It was she who got Subway in trouble for using a dough-softening agent in its bread that also happened to be used in the production of yoga mats. She's also the one who warned readers that their ice cream might contain "beaver butt."
But scientific evidence indicates that the additives, unappealing as the Food Babe makes them sound, aren't dangerous when used appropriately.
"She takes innocuous ingredients and makes you afraid of them by pulling them out of context," D'Entremont complained in one of the tamer passages in her Gawker piece, a litany of the criticisms lobbed at Hari.
D'Entremont said she hoped the runaway popularity of her Food Babe takedown would get Hari to start paying more attention to scientific evidence and to stop harassing food companies.
In an email to The Times, Hari said that if anything, the recent spate of criticism was "a sign we are winning."
"They can bring up an inadvertent error I wrote 4 years ago until they are blue in the face," she wrote (in 2011, Hari had complained that the air pumped into aircraft cabins was "mixed with nitrogen, sometimes almost at 50%." The atmosphere is 78% nitrogen, D'Entremont snapped back on Gawker), "but it won't change the fact that millions of people will be healthier and have greater access to safer food as the result of our activism."
Veteran science communicators said that writers like the Science Babe — outspoken, informal, relatable — play an important role in teaching the public.
In an age when many people seeking answers to health questions are more likely to consult Dr. Google than their own physicians, solid science can get shoved aside, said UC Davis biologist and author Pamela Ronald, who herself has come under fire from activists for her work with genetically modified, flood-tolerant rice.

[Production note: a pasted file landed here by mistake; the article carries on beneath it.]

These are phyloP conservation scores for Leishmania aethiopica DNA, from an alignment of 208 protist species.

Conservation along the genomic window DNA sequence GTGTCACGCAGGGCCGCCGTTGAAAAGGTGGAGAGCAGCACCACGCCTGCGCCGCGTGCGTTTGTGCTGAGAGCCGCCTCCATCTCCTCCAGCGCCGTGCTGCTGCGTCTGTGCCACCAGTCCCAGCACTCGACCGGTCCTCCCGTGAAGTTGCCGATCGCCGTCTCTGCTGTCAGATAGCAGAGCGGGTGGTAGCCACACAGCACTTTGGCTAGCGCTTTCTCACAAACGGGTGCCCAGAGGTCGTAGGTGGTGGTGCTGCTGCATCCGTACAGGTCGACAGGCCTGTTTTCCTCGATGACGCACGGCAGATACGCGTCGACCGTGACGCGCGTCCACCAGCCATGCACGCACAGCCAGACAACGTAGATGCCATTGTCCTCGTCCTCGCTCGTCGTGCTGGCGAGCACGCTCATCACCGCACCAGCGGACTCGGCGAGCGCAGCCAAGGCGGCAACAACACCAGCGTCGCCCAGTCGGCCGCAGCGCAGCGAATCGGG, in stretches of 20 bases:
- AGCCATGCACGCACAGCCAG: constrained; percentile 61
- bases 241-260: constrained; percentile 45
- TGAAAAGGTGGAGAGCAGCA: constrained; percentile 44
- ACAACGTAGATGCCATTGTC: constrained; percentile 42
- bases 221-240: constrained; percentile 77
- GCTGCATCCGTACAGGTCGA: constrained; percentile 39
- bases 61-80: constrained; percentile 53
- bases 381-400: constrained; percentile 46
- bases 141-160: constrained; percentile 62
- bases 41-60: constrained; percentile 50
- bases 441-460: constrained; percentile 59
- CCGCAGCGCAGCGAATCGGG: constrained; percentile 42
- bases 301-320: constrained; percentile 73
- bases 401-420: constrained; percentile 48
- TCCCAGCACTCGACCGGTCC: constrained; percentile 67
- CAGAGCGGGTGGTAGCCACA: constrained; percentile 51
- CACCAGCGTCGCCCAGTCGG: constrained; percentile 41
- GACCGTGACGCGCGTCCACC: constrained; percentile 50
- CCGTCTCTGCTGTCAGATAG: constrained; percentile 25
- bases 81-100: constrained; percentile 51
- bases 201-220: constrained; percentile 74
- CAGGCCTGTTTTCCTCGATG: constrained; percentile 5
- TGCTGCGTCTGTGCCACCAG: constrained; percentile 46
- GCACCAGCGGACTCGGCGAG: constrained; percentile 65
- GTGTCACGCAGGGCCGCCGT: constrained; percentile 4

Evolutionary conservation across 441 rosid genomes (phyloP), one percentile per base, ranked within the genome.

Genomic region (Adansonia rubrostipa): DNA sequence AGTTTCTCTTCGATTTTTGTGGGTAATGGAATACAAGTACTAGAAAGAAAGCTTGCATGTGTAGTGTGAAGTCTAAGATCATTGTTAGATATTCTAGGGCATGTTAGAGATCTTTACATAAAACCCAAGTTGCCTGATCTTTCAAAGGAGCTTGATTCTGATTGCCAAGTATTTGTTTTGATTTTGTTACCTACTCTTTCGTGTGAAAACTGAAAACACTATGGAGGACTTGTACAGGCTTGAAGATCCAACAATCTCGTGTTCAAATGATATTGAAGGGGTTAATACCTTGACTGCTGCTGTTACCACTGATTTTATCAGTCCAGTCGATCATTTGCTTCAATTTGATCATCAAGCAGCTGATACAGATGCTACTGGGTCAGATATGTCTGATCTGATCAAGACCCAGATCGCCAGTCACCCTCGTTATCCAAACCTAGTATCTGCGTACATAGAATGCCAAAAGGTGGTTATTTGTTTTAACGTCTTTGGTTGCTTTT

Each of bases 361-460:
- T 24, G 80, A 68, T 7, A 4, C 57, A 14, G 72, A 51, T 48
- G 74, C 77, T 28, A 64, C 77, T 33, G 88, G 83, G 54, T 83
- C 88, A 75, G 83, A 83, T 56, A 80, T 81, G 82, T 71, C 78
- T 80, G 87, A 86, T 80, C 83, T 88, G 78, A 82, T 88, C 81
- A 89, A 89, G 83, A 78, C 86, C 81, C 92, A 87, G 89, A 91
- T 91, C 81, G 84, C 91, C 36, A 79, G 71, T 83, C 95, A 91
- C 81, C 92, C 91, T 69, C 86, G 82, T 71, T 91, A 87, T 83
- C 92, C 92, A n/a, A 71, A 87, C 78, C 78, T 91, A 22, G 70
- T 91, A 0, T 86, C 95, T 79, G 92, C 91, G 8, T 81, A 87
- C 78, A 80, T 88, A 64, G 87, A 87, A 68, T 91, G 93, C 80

Ronald said that the science community wants to combat widespread "fear-mongering" about climate change and vaccine safety (another Food Babe focus) but that many older scientists, accustomed to focusing on journal articles, don't want to engage in the informal conversations.
"There is a hunger for science-based information … [and] scientists have hung back too long," said Ronald, who applauded D'Entremont's sense of humor. "I think there's a huge need for bloggers like Science Babe."
Others thought that the Science Babes of the world — youth, overblown outrage, dirty jokes and all — might help forge a new relationship between their field and the public, which for so long has viewed scientists as alien beings in lab coats.
"With blogging, the image of who the scientist is has changed a lot," said USC physicist Clifford Johnson, who blogs at Asymptotia. Writing for the Web "enabled me and others to show the general public that people who look like them do science and are regular people. That's a major thing."
By last fall, D'Entremont, who has a master's degree in forensics, had started ranting publicly about bunk science on Facebook, taking on the name "Science Babe" in a direct swipe at the Food Babe.